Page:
LabVIEW software gets greater control of data

LabVIEW software gets greater control of dataVersion 5.1 of National Instruments’ LabVIEW measurement software tool introduces enhancements to its Internet connectivity, user interface and application execution. Roy Rubenstein
National Instruments has unveiled the latest version of its LabVIEW measurement and automation software tool.
LabVIEW enables engineers to acquire data, analyse it and present the results all in the one environment.  
  Web update… Although the previous version of LabVIEW comes with an Internet toolkit, version 5.1 simplifies its use. It allows a ‘virtual instrument’, running on a remote computer, to be viewed via the Internet without any user programming.
According to Norma Dorst, product marketing manager, Version 5.1 of LabVIEW introduces enhancements to its Internet connectivity, user interface and application execution when compared with previous versions.
The Internet, as in numerous other areas, is having a profound impact of the way data is acquired and analysed. Until recently the typical data acquisition set up involved LabVIEW running next to the system being monitored. Now with the Internet, data acquisition can be done remotely, with the data storage and analysis being performed on multiple machines in a variety of locations.
Although the previous version of LabVIEW comes with an Internet toolkit, version 5.1 simplifies its use. It allows a ‘virtual instrument’, running on a remote computer, to be viewed via the Internet without any user programming, said Dorst. It also simplifies the ‘broadcasting’ of remote data – for analysis or storage purposes – using a feature called DataSocket.
“If you want the data you can open a Web address, read it and convert it,” said Dorst. “You don’t have to worry about the data formats or the protocols.”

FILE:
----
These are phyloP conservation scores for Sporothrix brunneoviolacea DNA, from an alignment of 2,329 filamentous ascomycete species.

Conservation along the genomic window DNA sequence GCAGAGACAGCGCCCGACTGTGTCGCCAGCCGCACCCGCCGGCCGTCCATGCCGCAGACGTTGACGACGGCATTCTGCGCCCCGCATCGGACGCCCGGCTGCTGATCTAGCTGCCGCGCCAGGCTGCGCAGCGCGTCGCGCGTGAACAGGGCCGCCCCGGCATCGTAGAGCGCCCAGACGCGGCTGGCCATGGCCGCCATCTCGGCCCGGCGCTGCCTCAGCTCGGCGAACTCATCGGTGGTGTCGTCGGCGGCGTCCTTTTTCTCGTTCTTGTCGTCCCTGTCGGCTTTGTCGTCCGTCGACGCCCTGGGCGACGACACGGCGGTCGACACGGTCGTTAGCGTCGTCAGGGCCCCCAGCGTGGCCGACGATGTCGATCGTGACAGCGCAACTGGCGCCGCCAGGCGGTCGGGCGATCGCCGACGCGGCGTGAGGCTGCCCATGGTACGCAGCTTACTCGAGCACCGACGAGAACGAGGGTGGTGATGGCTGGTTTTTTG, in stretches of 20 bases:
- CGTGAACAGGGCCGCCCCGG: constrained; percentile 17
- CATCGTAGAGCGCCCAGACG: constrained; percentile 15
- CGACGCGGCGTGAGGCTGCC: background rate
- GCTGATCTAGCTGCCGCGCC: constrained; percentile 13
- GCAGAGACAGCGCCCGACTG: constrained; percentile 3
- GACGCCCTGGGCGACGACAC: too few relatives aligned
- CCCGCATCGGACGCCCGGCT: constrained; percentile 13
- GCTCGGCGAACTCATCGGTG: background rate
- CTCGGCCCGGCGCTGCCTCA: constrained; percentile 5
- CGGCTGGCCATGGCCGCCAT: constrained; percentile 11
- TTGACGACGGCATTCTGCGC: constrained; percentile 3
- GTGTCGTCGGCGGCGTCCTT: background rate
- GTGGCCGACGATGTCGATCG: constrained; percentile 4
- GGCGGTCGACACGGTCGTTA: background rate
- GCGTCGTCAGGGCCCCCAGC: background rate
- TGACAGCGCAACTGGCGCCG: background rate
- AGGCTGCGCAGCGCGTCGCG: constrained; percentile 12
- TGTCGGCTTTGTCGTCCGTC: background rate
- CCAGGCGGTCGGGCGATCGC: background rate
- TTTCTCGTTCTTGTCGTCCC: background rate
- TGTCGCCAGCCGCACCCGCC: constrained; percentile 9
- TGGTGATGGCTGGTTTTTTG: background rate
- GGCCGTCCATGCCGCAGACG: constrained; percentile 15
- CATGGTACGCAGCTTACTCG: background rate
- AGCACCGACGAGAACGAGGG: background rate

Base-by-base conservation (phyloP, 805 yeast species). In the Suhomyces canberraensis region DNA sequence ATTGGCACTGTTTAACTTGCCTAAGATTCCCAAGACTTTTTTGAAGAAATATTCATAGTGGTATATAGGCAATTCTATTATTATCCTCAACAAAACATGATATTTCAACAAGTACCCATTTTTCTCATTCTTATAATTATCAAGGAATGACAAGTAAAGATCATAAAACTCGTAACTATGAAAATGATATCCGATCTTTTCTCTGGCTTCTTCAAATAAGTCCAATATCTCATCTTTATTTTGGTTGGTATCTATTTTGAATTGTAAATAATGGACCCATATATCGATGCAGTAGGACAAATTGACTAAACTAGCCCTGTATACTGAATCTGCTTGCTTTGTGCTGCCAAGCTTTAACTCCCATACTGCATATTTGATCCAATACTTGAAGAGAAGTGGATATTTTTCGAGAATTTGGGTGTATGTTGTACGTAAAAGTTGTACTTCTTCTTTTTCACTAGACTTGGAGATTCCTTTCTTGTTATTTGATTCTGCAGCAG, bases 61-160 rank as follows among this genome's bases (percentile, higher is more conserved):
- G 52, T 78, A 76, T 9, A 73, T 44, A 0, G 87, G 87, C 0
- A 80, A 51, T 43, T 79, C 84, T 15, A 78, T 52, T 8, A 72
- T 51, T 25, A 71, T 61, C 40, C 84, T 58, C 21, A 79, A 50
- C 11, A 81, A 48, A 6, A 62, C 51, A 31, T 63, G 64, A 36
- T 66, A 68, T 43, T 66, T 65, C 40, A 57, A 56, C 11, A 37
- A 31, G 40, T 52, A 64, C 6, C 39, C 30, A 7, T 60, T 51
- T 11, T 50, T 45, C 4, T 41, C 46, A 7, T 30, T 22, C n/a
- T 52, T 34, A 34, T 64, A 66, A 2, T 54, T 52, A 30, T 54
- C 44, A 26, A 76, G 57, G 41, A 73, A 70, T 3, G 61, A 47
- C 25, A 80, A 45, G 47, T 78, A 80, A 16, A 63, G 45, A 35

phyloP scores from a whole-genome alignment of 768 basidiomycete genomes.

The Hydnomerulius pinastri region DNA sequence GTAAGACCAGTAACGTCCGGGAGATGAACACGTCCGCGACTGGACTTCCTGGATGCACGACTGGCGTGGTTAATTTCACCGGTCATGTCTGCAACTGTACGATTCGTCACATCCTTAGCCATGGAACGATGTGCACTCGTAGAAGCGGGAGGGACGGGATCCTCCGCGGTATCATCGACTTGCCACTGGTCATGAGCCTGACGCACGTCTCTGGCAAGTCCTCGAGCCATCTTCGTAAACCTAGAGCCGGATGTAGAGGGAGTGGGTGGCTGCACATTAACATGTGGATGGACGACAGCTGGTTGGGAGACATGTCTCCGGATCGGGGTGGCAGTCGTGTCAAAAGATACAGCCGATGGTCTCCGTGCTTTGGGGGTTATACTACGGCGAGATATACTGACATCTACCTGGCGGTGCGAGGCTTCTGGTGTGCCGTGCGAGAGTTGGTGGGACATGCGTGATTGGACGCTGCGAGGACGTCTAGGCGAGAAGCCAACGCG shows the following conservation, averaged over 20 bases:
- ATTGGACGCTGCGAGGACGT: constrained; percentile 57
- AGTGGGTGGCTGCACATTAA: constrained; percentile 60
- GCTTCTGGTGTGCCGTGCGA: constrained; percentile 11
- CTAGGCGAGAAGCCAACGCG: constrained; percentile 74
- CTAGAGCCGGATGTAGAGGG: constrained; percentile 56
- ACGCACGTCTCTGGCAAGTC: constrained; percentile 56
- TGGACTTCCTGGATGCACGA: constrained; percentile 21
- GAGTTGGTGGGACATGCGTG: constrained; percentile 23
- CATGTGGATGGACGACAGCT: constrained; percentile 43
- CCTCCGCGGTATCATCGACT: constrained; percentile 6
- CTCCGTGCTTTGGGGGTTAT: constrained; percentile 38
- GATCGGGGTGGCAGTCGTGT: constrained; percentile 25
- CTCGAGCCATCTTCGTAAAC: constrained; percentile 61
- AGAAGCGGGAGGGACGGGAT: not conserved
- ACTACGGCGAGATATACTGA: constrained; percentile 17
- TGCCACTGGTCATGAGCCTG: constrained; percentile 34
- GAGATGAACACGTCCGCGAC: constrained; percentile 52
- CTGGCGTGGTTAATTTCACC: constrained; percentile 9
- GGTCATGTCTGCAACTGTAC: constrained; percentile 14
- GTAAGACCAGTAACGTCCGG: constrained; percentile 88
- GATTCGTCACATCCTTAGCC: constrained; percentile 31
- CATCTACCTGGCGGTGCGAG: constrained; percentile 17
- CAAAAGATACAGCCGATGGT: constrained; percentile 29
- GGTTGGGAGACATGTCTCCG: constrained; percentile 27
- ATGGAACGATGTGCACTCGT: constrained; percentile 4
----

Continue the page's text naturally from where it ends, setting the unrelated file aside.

As an example, Dorst cites work at an unnamed US science lab. Here data is viewed through a server PCwhich talks to the firewall-protected PC undertaking the data measurements. The firewall is needed to stop remote users gaining access to the underlying data acquisition hardware. Using the Internet, scientists can view and even change the data acquisition parameters such as sampling rate using LabVIEW.
Improvements to LabVIEW V5.1’s user interface include the ability to visualise and model data in 3D, and to develop graphics animations. Other graphical additions are Smith charts and polar plots, and scalable front panels enabling users to move applications between different sized windows without having to manually re-sized the controls.
National Instruments has improved program execution by introducing a modular application architecture. Instead of a single executable file incorporating all the require functionalities, a smaller executable file can be used.
Requiring less system memory, the slimmed down executable file accesses the required LabVIEWfunctionality through a dynamic linked library instead.
Dorst also points to the tool’s use of Microsoft’s ActiveX technology which allows M-Script algorithms already developed for The Mathwork’s MATLAB package to be run under LabVIEW.
So what areas are National Instruments addressing for its next version release? “We’re always looking to improve the user interface and ensuring connectivity to industry standards.”
Dorst cites ActiveX and the Internet as industry standards that LabVIEW has recently taken on-board.
Microsoft’s Windows 2000 is the next development of note: “We need to make use of it for test and measurement,” said Dorst.


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